Top court blasted as 'Islamic'

Constitutional Court overturns Lombardy limitations

(ANSA) - Rome, February 24 - Italy's top court was blasted as "Islamic" Wednesday after it quashed a Lombardy regional law restricting the construction of mosques.
    Lombardy Governor Roberto Maroni, of the rightwing populist anti-immigrant and anti-euro Northern League, said that the left were hailing "Allah" after Italy's Constitutional Court overturned the regional regulation limiting the development of new mosques. "The Constitutional Court has rejected our law regulating the construction of new mosques," Maroni said on his Twitter account. "The left celebrates: Allah(u) Akbar". Premier Matteo Renzi's government appealed to the Constitutional Court last year after Maroni's centre-right administration for the region around Milan approved strict new planning laws for places of worship. Central government said the regulation breached the principle of equality between citizens and religions.
    The Constitutional Court struck down the regulation on Tuesday and will release the explanation of its ruling in the coming weeks.
    Northern League leader Matteo Salvini blasted the Constitutional Court as "Islamic, not Italian". "It is an accomplice in illegal immigration," he added.
    In contrast Davide Piccardo, the coordinator of the CAIM umbrella group for Islamic associations in Milan, Monza and Brianza, expressed "great satisfaction" at the ruling. "Now the city of Milan no longer has excuses to not complete the allocation of areas for the construction of mosques," Piccardo said. "The law was a legal disgrace and a case of unacceptable incivility and intolerance in Lombardy, where over 400,000 Muslims live and were considered second-class citizens. "It's serious that the public institutions were used to deny the rights of a part of the community". Piccardo praised central government for opposing the regional regulation and called for a national law to prevent similar situations in other parts of Italy.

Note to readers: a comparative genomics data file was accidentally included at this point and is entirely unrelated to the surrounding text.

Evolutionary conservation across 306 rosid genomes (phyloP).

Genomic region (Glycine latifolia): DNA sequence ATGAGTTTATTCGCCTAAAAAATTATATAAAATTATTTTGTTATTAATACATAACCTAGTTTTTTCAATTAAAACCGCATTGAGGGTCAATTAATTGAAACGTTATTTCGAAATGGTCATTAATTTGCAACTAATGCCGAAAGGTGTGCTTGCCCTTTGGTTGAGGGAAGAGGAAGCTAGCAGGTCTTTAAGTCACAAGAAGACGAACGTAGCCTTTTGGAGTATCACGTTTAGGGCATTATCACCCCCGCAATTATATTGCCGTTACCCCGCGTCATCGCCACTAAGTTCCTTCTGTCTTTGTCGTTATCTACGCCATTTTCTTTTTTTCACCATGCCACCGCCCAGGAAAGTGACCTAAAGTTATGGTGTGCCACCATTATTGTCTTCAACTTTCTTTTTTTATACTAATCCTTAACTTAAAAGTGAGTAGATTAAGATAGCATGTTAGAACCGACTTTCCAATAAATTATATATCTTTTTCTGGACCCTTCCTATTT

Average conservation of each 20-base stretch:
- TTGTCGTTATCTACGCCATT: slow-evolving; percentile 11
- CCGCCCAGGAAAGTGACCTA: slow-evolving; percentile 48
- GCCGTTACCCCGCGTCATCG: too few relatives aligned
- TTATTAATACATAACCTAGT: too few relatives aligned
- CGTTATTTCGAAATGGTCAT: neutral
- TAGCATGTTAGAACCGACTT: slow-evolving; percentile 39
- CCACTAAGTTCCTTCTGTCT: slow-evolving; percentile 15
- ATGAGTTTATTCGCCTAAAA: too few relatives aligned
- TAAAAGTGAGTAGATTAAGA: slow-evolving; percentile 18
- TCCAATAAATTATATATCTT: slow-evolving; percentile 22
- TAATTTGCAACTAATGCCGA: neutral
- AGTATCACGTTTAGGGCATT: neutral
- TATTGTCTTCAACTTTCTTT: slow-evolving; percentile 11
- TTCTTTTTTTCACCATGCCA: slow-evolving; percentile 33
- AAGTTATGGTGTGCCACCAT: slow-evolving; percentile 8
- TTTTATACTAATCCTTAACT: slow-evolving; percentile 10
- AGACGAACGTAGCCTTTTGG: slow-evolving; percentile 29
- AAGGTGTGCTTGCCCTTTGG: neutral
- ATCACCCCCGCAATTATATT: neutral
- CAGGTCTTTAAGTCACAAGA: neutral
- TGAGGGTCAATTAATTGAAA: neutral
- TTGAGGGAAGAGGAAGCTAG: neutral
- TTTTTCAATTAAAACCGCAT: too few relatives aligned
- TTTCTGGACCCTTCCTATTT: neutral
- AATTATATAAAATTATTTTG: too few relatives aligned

Paolo Grossi, the new president of Italy's Constitutional Court, hailed the ruling. "Our concern is to be custodians of fundamental rights: the essential nucleus of the sentence is based on avoiding discriminations, as the Court adjudged were present in the law," he said. The formerly secessionist Northern League, which has expanded from its northern Italian power base to become the biggest rightwing party in Italy, has long been against the construction of new mosques on its home turf in northern Italy.
    In 2009 the League demonstrated against plans to build a mosque in Genoa with a 'salami protest'. In 2007 a Northern League heavyweight, former minister Roberto Calderoli, called for a 'pig day' battle against mosque building on Italian soil.
    Calderoli, who was reform minister under the previous, Silvio Berlusconi-led government and was now deputy Senate speaker, said pigs should be brought in to thwart plans for the construction of a major mosque in Bologna.
    He said he had used the same tactic with success in another northern city, Lodi.
    In February 2006, Calderoli was forced to quit as reform minister after he sported a T-shirt emblazoned with the cartoons of the Prophet Mohammad which at the time were causing a wave of international Muslim protests.
    Calderoli's act was followed by violent demonstrations in Libya in which the Italian consulate in Benghazi was attacked. Some 15 people were killed after local police opened fire on a crowd trying to storm the consulate.
    The League has frequently caused rows with intolerant stances against Muslims and immigrants in general.
    In the wake of the September 2001 terror attacks on the US, the party demanded that mosques and Islamic centres be shut down and Italy's frontiers closed to Muslims.
    More recently, a League member called for the expulsion of Muslim immigrants who could not be 'vouched for' by an Italian citizen. The party has also spearheaded campaigns to ban burqas and veils in public.